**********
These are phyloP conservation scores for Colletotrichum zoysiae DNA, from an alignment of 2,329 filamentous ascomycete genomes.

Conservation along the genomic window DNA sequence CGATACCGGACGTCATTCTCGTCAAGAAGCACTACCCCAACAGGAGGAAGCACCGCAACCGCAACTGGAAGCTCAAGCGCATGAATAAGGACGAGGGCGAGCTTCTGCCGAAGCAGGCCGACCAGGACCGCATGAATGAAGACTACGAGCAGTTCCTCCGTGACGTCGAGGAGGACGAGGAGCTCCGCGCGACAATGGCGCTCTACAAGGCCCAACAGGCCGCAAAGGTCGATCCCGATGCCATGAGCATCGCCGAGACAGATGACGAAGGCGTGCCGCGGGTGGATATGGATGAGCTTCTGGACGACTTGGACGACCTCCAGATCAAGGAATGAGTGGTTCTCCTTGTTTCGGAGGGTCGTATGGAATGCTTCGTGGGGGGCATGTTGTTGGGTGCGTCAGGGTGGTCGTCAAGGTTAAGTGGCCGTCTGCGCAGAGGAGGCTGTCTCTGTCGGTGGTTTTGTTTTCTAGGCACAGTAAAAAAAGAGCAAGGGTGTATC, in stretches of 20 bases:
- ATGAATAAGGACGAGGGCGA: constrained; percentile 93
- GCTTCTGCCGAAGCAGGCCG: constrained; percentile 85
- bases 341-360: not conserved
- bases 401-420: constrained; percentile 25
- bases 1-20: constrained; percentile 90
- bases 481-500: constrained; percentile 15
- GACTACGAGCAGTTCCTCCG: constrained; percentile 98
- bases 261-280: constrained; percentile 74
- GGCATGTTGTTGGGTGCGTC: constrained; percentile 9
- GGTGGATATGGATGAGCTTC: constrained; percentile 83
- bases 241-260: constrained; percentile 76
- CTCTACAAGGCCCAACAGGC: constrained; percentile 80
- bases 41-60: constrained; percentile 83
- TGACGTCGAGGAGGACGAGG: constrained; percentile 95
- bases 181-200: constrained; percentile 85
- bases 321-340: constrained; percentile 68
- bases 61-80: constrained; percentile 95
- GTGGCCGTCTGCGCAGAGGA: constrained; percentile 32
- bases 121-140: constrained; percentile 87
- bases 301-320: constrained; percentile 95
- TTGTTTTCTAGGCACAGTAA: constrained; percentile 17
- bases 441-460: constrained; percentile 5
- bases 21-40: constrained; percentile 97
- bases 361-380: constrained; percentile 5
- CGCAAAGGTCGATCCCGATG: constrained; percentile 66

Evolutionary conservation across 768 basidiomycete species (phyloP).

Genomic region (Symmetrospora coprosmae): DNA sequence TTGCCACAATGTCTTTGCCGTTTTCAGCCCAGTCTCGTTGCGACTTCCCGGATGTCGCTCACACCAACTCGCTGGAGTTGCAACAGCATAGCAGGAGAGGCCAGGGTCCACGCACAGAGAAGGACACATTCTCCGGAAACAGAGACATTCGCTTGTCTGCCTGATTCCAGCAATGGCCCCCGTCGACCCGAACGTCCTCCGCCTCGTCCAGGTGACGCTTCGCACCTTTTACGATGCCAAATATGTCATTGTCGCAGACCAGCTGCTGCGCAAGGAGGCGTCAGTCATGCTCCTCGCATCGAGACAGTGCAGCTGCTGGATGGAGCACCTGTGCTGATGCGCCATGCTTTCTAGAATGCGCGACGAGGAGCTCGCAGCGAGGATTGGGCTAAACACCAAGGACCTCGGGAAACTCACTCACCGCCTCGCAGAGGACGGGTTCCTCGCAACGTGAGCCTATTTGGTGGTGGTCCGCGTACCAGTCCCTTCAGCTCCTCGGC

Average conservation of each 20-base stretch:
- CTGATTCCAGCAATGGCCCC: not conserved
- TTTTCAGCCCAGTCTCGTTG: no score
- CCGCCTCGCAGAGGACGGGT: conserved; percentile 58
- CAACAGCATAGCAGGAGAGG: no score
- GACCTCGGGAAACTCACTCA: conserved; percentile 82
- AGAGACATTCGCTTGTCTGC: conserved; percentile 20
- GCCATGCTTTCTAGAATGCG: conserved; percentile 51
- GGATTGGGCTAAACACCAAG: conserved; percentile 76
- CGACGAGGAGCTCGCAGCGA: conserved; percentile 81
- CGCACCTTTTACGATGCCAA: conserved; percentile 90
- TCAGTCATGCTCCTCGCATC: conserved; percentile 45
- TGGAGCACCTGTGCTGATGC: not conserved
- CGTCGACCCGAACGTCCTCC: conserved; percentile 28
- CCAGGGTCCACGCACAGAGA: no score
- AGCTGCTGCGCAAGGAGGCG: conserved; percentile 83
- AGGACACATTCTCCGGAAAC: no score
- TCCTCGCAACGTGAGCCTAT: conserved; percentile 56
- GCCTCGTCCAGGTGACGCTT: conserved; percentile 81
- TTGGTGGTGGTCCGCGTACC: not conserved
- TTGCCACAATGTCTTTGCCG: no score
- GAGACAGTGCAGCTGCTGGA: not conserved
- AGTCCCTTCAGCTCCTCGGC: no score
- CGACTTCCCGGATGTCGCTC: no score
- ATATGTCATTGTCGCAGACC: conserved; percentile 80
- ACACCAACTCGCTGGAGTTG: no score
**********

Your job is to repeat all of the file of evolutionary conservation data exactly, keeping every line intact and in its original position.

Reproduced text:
These are phyloP conservation scores for Colletotrichum zoysiae DNA, from an alignment of 2,329 filamentous ascomycete genomes.

Conservation along the genomic window DNA sequence CGATACCGGACGTCATTCTCGTCAAGAAGCACTACCCCAACAGGAGGAAGCACCGCAACCGCAACTGGAAGCTCAAGCGCATGAATAAGGACGAGGGCGAGCTTCTGCCGAAGCAGGCCGACCAGGACCGCATGAATGAAGACTACGAGCAGTTCCTCCGTGACGTCGAGGAGGACGAGGAGCTCCGCGCGACAATGGCGCTCTACAAGGCCCAACAGGCCGCAAAGGTCGATCCCGATGCCATGAGCATCGCCGAGACAGATGACGAAGGCGTGCCGCGGGTGGATATGGATGAGCTTCTGGACGACTTGGACGACCTCCAGATCAAGGAATGAGTGGTTCTCCTTGTTTCGGAGGGTCGTATGGAATGCTTCGTGGGGGGCATGTTGTTGGGTGCGTCAGGGTGGTCGTCAAGGTTAAGTGGCCGTCTGCGCAGAGGAGGCTGTCTCTGTCGGTGGTTTTGTTTTCTAGGCACAGTAAAAAAAGAGCAAGGGTGTATC, in stretches of 20 bases:
- ATGAATAAGGACGAGGGCGA: constrained; percentile 93
- GCTTCTGCCGAAGCAGGCCG: constrained; percentile 85
- bases 341-360: not conserved
- bases 401-420: constrained; percentile 25
- bases 1-20: constrained; percentile 90
- bases 481-500: constrained; percentile 15
- GACTACGAGCAGTTCCTCCG: constrained; percentile 98
- bases 261-280: constrained; percentile 74
- GGCATGTTGTTGGGTGCGTC: constrained; percentile 9
- GGTGGATATGGATGAGCTTC: constrained; percentile 83
- bases 241-260: constrained; percentile 76
- CTCTACAAGGCCCAACAGGC: constrained; percentile 80
- bases 41-60: constrained; percentile 83
- TGACGTCGAGGAGGACGAGG: constrained; percentile 95
- bases 181-200: constrained; percentile 85
- bases 321-340: constrained; percentile 68
- bases 61-80: constrained; percentile 95
- GTGGCCGTCTGCGCAGAGGA: constrained; percentile 32
- bases 121-140: constrained; percentile 87
- bases 301-320: constrained; percentile 95
- TTGTTTTCTAGGCACAGTAA: constrained; percentile 17
- bases 441-460: constrained; percentile 5
- bases 21-40: constrained; percentile 97
- bases 361-380: constrained; percentile 5
- CGCAAAGGTCGATCCCGATG: constrained; percentile 66

Evolutionary conservation across 768 basidiomycete species (phyloP).

Genomic region (Symmetrospora coprosmae): DNA sequence TTGCCACAATGTCTTTGCCGTTTTCAGCCCAGTCTCGTTGCGACTTCCCGGATGTCGCTCACACCAACTCGCTGGAGTTGCAACAGCATAGCAGGAGAGGCCAGGGTCCACGCACAGAGAAGGACACATTCTCCGGAAACAGAGACATTCGCTTGTCTGCCTGATTCCAGCAATGGCCCCCGTCGACCCGAACGTCCTCCGCCTCGTCCAGGTGACGCTTCGCACCTTTTACGATGCCAAATATGTCATTGTCGCAGACCAGCTGCTGCGCAAGGAGGCGTCAGTCATGCTCCTCGCATCGAGACAGTGCAGCTGCTGGATGGAGCACCTGTGCTGATGCGCCATGCTTTCTAGAATGCGCGACGAGGAGCTCGCAGCGAGGATTGGGCTAAACACCAAGGACCTCGGGAAACTCACTCACCGCCTCGCAGAGGACGGGTTCCTCGCAACGTGAGCCTATTTGGTGGTGGTCCGCGTACCAGTCCCTTCAGCTCCTCGGC

Average conservation of each 20-base stretch:
- CTGATTCCAGCAATGGCCCC: not conserved
- TTTTCAGCCCAGTCTCGTTG: no score
- CCGCCTCGCAGAGGACGGGT: conserved; percentile 58
- CAACAGCATAGCAGGAGAGG: no score
- GACCTCGGGAAACTCACTCA: conserved; percentile 82
- AGAGACATTCGCTTGTCTGC: conserved; percentile 20
- GCCATGCTTTCTAGAATGCG: conserved; percentile 51
- GGATTGGGCTAAACACCAAG: conserved; percentile 76
- CGACGAGGAGCTCGCAGCGA: conserved; percentile 81
- CGCACCTTTTACGATGCCAA: conserved; percentile 90
- TCAGTCATGCTCCTCGCATC: conserved; percentile 45
- TGGAGCACCTGTGCTGATGC: not conserved
- CGTCGACCCGAACGTCCTCC: conserved; percentile 28
- CCAGGGTCCACGCACAGAGA: no score
- AGCTGCTGCGCAAGGAGGCG: conserved; percentile 83
- AGGACACATTCTCCGGAAAC: no score
- TCCTCGCAACGTGAGCCTAT: conserved; percentile 56
- GCCTCGTCCAGGTGACGCTT: conserved; percentile 81
- TTGGTGGTGGTCCGCGTACC: not conserved
- TTGCCACAATGTCTTTGCCG: no score
- GAGACAGTGCAGCTGCTGGA: not conserved
- AGTCCCTTCAGCTCCTCGGC: no score
- CGACTTCCCGGATGTCGCTC: no score
- ATATGTCATTGTCGCAGACC: conserved; percentile 80
- ACACCAACTCGCTGGAGTTG: no score